During Torrey’s brief visit to Monticello, TJ declined to collaborate with him in any physiological studies (Torrey to TJ, 6 Apr. 1816). The genuine transcript by the French scholar Constantin François Chasseboeuf, comte de Volney, was published in English as The Law of Nature, or Principles of Morality, Deduced from the Physical Constitution of Mankind and the Universe (Philadelphia, 1796). For the original 1793 Paris edition that Volney sent to TJ and the extensive correspondence that ensued, see PTJ description begins Julian P. Boyd, Charles T. Cullen, John Catanzariti, Barbara B. Oberg, and others, eds., The Papers of Thomas Jefferson, 1950– , 37 vols. description ends , esp. 27:390–1.

1Preceding two words interlined.

Index Entries

  • Brown, John (physician); medical theories of search
  • Darwin, Erasmus; medical theories of search
  • Davy, Sir Humphry; scientific theories of search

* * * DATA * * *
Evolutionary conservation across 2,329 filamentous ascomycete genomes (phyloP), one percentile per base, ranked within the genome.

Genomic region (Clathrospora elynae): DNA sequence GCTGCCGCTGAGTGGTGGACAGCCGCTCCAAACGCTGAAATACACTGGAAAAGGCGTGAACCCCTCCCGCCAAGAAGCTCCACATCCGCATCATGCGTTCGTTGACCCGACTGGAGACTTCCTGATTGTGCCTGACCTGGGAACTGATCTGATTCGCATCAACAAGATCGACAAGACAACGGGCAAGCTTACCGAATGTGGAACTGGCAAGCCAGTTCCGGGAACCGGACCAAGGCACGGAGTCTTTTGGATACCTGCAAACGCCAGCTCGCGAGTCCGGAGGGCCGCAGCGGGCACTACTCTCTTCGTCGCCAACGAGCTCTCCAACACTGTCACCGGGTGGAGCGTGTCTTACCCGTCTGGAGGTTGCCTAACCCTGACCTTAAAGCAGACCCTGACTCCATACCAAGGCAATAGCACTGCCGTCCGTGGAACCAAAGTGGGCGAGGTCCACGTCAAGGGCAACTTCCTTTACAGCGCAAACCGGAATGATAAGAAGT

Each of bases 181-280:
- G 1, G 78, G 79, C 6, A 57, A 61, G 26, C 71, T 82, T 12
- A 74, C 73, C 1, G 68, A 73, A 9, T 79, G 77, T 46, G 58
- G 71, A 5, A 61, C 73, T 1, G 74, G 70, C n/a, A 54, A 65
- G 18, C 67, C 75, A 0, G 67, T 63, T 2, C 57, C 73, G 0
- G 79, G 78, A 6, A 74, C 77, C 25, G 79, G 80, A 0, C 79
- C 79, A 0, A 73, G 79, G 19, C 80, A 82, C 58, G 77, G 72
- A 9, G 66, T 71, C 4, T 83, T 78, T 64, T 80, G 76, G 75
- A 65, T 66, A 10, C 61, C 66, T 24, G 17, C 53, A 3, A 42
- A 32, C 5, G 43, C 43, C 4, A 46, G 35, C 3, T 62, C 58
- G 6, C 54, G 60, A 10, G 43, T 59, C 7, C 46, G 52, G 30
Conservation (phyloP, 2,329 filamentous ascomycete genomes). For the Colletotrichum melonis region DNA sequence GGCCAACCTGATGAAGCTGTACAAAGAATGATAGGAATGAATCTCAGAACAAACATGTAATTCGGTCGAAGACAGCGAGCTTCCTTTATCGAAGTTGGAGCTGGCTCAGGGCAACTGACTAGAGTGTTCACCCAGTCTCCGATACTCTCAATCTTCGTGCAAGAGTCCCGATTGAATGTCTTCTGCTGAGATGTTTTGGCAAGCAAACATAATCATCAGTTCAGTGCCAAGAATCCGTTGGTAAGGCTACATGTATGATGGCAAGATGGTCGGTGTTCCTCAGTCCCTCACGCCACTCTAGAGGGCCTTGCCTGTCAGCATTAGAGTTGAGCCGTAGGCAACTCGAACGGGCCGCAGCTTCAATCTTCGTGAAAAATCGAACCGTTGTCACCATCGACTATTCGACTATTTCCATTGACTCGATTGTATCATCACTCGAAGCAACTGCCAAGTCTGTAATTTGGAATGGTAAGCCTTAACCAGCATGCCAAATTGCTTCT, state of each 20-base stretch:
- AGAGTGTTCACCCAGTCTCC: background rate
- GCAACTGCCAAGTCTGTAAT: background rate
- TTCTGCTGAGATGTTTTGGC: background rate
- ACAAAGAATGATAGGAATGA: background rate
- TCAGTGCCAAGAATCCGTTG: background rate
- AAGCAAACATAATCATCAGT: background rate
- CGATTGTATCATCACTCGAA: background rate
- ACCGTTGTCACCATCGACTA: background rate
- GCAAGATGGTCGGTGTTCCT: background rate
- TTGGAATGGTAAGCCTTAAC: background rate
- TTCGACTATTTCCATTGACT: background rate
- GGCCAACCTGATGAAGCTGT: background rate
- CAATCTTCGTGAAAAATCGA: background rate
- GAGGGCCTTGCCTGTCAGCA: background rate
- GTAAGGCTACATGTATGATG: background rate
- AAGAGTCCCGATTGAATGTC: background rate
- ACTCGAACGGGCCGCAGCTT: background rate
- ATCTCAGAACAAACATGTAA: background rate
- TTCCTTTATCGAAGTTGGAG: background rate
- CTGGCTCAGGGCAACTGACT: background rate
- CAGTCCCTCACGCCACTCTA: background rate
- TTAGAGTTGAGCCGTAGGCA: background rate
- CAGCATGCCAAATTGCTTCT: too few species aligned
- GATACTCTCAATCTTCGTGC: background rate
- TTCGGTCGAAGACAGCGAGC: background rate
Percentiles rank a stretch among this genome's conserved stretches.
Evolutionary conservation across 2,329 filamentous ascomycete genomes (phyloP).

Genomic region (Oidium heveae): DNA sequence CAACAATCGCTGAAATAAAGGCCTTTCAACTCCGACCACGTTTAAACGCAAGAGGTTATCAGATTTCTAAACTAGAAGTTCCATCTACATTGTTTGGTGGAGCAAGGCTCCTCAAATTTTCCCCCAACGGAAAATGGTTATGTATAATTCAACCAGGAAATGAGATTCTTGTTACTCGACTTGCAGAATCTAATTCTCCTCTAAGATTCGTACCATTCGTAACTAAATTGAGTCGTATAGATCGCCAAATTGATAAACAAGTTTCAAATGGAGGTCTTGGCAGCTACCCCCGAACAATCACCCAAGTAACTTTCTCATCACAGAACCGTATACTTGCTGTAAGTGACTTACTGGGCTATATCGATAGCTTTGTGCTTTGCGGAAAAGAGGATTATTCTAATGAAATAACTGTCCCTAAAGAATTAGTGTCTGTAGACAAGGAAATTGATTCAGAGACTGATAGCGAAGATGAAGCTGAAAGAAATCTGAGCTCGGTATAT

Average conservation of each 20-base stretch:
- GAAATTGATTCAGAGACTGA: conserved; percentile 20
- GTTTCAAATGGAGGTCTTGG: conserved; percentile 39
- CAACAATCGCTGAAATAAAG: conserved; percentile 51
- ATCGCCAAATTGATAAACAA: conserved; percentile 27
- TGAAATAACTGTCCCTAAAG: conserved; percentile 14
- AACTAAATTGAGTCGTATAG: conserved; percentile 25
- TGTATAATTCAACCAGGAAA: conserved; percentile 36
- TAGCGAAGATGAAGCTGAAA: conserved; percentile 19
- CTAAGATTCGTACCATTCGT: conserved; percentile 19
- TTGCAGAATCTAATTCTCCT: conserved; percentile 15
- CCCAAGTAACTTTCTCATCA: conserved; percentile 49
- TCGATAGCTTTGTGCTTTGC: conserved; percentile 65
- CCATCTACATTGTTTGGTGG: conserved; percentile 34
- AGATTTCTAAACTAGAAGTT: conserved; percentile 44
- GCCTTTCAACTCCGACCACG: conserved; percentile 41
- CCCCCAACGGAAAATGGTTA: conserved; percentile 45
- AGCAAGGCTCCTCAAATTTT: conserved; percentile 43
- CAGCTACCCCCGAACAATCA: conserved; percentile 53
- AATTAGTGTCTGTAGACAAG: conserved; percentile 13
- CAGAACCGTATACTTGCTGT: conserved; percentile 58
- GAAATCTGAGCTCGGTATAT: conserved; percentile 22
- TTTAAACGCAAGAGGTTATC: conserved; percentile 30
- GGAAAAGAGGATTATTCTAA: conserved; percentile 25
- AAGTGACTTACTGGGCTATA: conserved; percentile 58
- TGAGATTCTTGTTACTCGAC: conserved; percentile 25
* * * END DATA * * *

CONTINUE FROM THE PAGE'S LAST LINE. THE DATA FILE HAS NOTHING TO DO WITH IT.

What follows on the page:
• Franklin, Benjamin; science of search
  • Galen (Greek physician) search
  • Hippocrates (Greek physician); medical theories of search
  • medicine; theories of search
  • Monticello (TJ’s estate); Visitors to; Torrey, Jesse search
  • Newton, Sir Isaac; genius of search
  • Paine, Thomas; Rights of Man search
  • physiology; study of search
  • Priestley, Joseph; mentioned search
  • Rights of Man (T. Paine) search
  • Sydenham, Thomas; medical theories of search
  • The Law of Nature, or Principles of Morality, Deduced from the Physical Constitution of Mankind and the Universe (Volney) search
  • Torrey, Jesse; identified search
  • Torrey, Jesse; letters from search
  • Torrey, Jesse; physiological studies by search
  • Torrey, Jesse; visits Monticello search
  • Volney, Constantin François Chasseboeuf, comte de; The Law of Nature, or Principles of Morality, Deduced from the Physical Constitution of Mankind and the Universe search